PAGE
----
This time of year, I’m obsessed with soups. And not just because it’s cold outside. Have you ever noticed how soup works a kind of magic at big holiday feasts? Soup quiets the crowd in a good way. Serve a small bowl to start and suddenly you’ve got a dinner involving courses. Which makes your whole menu seem more special.
Lobster bisque is a classic, elegant, French soup (probably originally from the Bay of Biscay, known for its crustaceans). Like so many restaurant dishes that seem fancy, bisque is actually a clever use of leftovers––in this case lobster shells.
Don’t stop here just because you don’t happen to have a bunch of lobster carcasses lying around. Ask your fishmonger––that would be us, I hope––for some lobster bodies. We nearly always have plenty at our markets, left over from a morning of prepping lunchtime lobster rolls and packaging up the chilled lobster tails we sell online.
Right here on this recipe, I see a note to myself: “the better the stock, the better the bisque.” I guess I wrote that before Bella and Lili came along and changed our afternoons forever.
What I’ve learned since then is that there’s no sense denying your guests lobster bisque just because you’ve fallen behind in your stock making. The truth is, chicken stock or vegetable broth work for this soup. And so does Kitchen Basics seafood stock.
Elegance does take some effort, though, even if you’ve cheated by using stock from a box. You need an emulsion blender for this recipe, and the guts to stick it into a pot full of shells. At the restaurant, we have an emulsion blender that will take your ankle off, but I use an ordinary one at home and I promise it survives the ordeal.
You want your bisque to have a creamy texture, and I know some cooks who get there by adding a butter-and-flour roux to thicken it. At the restaurant, we blend in rice: that’s the traditional thickener for bisques. But I don’t like my soups too thick. The cream will thicken as it boils, and that plus the ground up lobster (strained through a sturdy fine mesh sieve or a chinoise) is all I use to perfect the texture when I make lobster bisque at home.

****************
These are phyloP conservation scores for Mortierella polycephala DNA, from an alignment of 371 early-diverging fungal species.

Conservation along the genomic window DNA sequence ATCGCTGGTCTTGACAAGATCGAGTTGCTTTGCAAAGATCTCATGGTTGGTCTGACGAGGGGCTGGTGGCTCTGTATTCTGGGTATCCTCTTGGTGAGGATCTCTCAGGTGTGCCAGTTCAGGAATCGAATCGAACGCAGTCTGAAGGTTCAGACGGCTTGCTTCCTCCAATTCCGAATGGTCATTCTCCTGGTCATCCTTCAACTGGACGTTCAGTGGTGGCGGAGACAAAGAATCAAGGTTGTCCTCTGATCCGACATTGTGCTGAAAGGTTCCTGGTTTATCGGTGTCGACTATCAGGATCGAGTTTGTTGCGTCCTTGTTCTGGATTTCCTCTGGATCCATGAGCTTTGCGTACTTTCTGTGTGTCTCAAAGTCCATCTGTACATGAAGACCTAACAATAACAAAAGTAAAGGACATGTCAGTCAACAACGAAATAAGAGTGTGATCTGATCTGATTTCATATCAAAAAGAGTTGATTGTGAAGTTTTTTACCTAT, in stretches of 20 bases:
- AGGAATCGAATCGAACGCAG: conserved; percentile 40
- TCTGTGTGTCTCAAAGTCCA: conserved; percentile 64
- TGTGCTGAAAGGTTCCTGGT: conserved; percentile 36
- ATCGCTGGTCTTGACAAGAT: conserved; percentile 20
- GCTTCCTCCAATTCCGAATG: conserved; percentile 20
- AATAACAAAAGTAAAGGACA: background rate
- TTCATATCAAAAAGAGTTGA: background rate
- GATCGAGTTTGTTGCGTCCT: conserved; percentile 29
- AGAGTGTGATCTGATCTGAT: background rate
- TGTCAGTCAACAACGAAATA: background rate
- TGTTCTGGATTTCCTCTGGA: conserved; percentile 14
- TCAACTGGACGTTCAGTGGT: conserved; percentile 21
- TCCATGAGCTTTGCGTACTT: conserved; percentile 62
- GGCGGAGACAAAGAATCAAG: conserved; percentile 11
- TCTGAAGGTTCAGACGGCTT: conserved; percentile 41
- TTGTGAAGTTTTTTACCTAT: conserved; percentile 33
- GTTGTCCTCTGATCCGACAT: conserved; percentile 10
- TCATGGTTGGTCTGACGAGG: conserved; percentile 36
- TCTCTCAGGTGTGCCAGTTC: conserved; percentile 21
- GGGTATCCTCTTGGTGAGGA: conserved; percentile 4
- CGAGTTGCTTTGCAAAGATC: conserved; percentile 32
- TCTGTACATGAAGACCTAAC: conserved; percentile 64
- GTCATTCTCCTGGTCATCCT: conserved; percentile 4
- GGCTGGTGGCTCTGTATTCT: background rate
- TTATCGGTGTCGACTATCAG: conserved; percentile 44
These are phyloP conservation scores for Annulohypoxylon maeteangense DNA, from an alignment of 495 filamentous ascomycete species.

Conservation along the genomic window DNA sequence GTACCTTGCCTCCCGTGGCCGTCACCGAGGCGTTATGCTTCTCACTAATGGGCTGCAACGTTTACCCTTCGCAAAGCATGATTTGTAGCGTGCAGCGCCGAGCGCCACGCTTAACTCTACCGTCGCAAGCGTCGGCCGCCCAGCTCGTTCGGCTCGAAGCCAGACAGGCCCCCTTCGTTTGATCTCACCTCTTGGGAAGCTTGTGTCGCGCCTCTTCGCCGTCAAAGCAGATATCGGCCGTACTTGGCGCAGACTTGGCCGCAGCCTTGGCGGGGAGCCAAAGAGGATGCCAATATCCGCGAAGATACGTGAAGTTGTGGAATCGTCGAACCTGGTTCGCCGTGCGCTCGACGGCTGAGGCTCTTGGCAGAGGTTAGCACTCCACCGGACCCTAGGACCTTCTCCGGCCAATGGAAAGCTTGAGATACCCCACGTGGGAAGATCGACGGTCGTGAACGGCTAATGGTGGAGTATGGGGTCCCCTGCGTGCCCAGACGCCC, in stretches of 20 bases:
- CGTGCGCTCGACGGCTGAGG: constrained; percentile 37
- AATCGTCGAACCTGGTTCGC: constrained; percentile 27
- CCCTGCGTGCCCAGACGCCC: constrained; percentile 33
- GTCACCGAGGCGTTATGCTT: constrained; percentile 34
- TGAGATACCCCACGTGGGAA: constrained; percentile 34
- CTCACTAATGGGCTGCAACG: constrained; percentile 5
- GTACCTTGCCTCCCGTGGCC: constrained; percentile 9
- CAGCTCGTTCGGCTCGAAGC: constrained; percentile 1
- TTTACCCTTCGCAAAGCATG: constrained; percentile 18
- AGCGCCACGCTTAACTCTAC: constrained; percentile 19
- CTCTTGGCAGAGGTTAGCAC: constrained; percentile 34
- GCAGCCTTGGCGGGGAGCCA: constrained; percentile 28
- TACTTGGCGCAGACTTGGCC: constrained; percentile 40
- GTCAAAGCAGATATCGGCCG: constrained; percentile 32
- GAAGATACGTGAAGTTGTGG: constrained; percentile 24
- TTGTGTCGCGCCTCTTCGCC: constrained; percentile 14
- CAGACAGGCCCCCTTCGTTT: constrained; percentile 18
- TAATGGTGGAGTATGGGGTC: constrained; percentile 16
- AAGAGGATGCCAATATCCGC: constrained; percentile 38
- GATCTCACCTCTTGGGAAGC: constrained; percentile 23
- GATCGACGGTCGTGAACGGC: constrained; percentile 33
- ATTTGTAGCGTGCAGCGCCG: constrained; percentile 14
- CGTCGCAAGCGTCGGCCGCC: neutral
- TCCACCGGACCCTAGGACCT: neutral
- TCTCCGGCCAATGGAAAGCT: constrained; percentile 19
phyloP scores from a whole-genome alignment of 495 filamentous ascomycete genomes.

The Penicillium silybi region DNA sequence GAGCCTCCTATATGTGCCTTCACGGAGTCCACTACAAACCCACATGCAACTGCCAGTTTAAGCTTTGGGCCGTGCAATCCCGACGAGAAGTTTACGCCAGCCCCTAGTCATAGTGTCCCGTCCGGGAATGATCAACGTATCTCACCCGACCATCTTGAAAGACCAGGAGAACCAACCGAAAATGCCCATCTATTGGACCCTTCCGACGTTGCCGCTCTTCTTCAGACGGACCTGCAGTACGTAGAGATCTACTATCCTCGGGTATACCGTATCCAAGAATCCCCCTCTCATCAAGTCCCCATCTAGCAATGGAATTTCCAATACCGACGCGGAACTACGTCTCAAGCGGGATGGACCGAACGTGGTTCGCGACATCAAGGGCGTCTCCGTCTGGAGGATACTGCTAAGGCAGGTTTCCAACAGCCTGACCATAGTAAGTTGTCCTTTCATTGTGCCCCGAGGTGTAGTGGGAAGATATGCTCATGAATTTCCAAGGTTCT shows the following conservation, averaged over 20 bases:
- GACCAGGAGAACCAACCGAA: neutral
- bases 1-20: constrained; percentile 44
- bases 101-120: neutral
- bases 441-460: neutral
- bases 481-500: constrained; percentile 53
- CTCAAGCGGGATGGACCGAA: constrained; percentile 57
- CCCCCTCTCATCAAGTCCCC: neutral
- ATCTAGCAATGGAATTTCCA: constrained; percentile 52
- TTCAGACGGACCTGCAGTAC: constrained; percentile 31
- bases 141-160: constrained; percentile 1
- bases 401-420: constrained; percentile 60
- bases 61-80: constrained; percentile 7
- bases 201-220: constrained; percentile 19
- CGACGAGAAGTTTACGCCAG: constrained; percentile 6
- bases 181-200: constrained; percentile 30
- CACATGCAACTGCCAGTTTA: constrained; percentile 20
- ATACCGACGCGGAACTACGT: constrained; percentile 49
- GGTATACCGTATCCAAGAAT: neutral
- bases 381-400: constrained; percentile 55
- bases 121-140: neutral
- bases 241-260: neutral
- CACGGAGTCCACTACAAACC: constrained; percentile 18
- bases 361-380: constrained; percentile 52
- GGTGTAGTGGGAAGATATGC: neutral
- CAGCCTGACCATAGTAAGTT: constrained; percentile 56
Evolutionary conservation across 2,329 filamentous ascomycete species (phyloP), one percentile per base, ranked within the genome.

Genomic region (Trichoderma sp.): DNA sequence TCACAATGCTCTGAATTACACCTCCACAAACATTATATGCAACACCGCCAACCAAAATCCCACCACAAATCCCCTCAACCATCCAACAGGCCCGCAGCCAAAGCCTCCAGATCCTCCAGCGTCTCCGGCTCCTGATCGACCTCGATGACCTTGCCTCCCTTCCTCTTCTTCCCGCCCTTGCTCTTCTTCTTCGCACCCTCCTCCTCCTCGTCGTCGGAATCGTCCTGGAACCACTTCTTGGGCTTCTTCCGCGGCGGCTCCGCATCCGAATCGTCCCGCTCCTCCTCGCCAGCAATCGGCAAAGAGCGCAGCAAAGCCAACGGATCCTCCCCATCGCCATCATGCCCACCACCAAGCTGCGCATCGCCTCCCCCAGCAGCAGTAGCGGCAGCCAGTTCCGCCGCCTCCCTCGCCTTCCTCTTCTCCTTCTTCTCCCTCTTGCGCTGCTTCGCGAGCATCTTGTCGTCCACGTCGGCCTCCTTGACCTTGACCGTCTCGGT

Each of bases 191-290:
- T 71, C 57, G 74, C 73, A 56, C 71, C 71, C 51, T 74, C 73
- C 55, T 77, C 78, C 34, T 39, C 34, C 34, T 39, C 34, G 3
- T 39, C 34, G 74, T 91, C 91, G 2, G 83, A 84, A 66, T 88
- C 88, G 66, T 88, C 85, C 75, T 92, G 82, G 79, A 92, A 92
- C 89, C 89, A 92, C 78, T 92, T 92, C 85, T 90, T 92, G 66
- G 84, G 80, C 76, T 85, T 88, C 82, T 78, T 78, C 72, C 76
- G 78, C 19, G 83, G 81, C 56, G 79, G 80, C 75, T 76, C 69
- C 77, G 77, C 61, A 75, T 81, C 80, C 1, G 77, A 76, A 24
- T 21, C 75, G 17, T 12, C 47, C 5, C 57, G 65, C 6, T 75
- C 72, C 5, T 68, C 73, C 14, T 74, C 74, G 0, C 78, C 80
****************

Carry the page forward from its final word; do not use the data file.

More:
Serves 8 as a first course
2 whole lobsters (you’ll add the meat to add to the soup at the end and use the bodies and shells to flavor the base)
2 cups diced celery, leaves included
2 cups diced carrots
2 cups diced white onion
2 tablespoons olive oil
2 cups dry white wine
1 1/2 cups dry sherry (set aside the half cup for finishing the soup)
2 quarts lobster stock (fish, chicken, or vegetable stock works, and so does a good packaged seafood stock like the one from Kitchen Basics)
3 bay leaves
3 sprigs of thyme
1 cup tomato paste
2 quarts heavy cream
sea salt and white pepper
(2 cups diced white mushrooms are an optional last-minute addition that I really like)
Steam the lobsters very briefly: bring about two inches of water to a rolling boil in a big pot; plunge the lobsters in head first; put the cover on the pot and blanch the lobsters for just one minute; remove them and drop them into a big bowl of ice water; drain, then remove the claw and tail meat and set it aside for finishing the soup. The bodies and shells will go in sooner.
Heat the olive oil in a large, heavy soup pot. Add the diced celery, carrot and onion (you can call this the mirepoix if making bisque makes you feel French), and gently cook the vegetables until the onions turn clear. Drop in the lobster bodies and shells.
Add the white wine to the pot and bring it to a fast simmer to reduce it by one half. Add one cup of the sherry to the pot and again reduce the mixture by one half. Now add the lobster stock, bay leaves, thyme (no need to take it off the stems), and tomato paste. Simmer for a half hour, this time reducing the mixture by about one third.
Add the cream and the remaining 1/2 cup of sherry to the soup and simmer it gently for another half hour. The cream will thicken as it boils, and the lobster shells will soften up a bit.
I know it looks impossible, but now’s the time to take your immersion blender to this whole reduction. A home blender will not make a paste of the shells the way a restaurant blender will, but take your time and really bust the shells up well––you want to get all the flavor you can into the mixture.
Working over a clean pot or bowl, pass the bisque through a fine mesh sieve or a chinoise. Press on the shells and push all their flavorful juices through. Season the bisque with sea salt and white pepper.
(Now’s where I sometimes scoop out a cup or two of the soup and put it in the fridge or freezer. It’s just so good stirred with chopped tomatoes, mushrooms, peas, and more lobster, and served over pasta.)
Once the soup is seasoned, add bite-size chunks of the rare lobster meat you set aside earlier. Add the diced mushrooms, too, if you like the combination of lobster and mushrooms the way I do.
Warm the soup for a few minutes to heat it through before serving.